Learn more about the Hillside Natural Area’s native plants and pollinators.
Those of us who attended Janet Gawthrop’s recent Plant Hike for Trail Trekkers learned an amazing amount about the plants of the Hillside, both native and non-native.
Janet, a member of the California Native Plant Society, also discussed the various online resources that people interested in the topic can read to learn more.
She asked Trekkers to post some links on our website.
“About plants and food, you can try “Bringing Native Foods Home,” which you can find in publications at https://www.cnps.org/publications/flora . All the past Flora issues can be read at the CNPS website.
“Concerning sudden oak death, aka Phytopthora ramorum the best information is always at https://www.suddenoakdeath.org, which has both the updated pathogen survey map for download, but also a lot of useful information on prevention of disease spread.
“There were also a lot of pollinator questions, so you might also direct folks to Art Schapiro’s website https://butterfly.ucdavis.edu. If you click the butterfly tab on the homepage ‘dashboard’ it will take you to an illustrated species list, with both common and Latin names.
“Finally for folks who want to experiment with ‘foraging,’ may I strongly recommend restricting collections to exotica, or garden native plants at home? There are two books on edible plants:
“Edible & Useful Plants of California, by Charlotte Bringle Clark, published in the UC Press California Natural History Series, and “The Flavors of Home, by Margit Roos-Collins, published by Heyday Press in 2016. The earlier edition is out of print.
The heart of El Cerrito’s open space, the Hillside Natural Area is approximately 90 acres of woods, grasslands and creeks. In 2014 Trail Trekkers, working with Trust for Public Land, the El Cerrito High School Mountain Biking Club, and the city, helped expand the natural area by acquiring the 80-acre Madera Open Space.
Today we are working to acquire the 15-acres Fairview Open Space, which is just to the north of the city owned property.
We are also working to acquire easements on other smaller private parcels of open space that are adjacent to the Hillside Natural Area.
Hillside Tree Talk by David Ackerly
Enjoy a fascinating tour of the Hillside Natural Area’s trees with an eminent scientist — without leaving home.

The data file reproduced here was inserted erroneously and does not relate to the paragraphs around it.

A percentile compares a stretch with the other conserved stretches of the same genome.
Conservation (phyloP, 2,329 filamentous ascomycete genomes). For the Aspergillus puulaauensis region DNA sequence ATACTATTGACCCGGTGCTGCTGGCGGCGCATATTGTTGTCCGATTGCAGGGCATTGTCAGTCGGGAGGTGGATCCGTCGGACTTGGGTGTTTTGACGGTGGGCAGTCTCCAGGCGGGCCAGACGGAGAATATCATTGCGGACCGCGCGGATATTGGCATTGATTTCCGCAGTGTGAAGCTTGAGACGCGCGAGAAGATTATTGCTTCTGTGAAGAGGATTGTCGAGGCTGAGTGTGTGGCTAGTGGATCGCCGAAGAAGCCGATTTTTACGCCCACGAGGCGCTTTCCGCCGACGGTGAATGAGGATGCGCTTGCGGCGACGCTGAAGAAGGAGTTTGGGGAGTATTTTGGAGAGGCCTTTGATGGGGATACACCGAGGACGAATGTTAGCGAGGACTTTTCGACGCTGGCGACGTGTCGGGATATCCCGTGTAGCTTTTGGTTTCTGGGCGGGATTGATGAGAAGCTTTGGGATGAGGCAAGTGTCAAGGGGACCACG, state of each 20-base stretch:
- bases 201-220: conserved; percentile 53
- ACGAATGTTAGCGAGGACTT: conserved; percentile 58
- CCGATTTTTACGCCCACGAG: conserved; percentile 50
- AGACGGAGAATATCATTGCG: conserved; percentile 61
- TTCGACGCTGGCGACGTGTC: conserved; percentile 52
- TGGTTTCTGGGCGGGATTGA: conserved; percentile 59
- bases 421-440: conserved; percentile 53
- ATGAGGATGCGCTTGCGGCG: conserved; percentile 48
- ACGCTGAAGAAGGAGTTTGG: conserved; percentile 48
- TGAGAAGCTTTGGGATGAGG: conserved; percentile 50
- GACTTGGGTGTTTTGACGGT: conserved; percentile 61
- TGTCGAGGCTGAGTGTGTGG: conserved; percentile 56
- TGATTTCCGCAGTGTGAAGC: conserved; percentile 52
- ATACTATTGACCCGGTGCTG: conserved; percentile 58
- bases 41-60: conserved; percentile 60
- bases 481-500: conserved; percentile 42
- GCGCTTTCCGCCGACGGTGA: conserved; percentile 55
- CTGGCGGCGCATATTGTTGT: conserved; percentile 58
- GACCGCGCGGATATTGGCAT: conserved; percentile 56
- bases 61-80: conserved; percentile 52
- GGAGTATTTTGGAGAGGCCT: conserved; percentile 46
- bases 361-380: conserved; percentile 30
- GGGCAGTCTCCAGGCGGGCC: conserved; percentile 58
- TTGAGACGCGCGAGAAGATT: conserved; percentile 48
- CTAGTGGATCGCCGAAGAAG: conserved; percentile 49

David Ackerly, dean of the Rausser College of Natural Resources at UC Berkeley, leads this illustrated tour of the trees of the Hillside with an eye to how climate change is already at work both worldwide and in our city. The hour-long tour will help you identify the various native and introduced trees, and will provoke thought as David delves into how the natural and civilized worlds are reacting, or may react, as our climate changes.
He discusses how climate and climate change influences native trees, adaptations and responses of different species to fire, and the mix of native and non-native species in the Hillside Natural Area. How will the mix of species change? How should naturalists and policy makers act or react?
David has led this hike for Trekkers both in actuality, and virtually. Naturally, we always prefer getting out into the real world of nature. But you know what? With a virtual tour you can pause, ponder, focus on details.
Once covid is gone Trekkers will be back to real hikes, and we are looking forward to Professor Ackerly leading another for us. Meanwhile, enjoy this Hillside Tree Hike on your favorite device.
Hillside Natural Area Resources
Please help maintain and improve the Hillside Natural Area. Trail Trekkers is dedicated to helping the city maintain this wonderful area, to improve its natural habitat, to remove dangerous overgrowth to prevents fires, and to improve access. Please donate here to this effort. All funds help improve and maintain the Hillside Natural Area. Donations are tax deductible, as provided by law.
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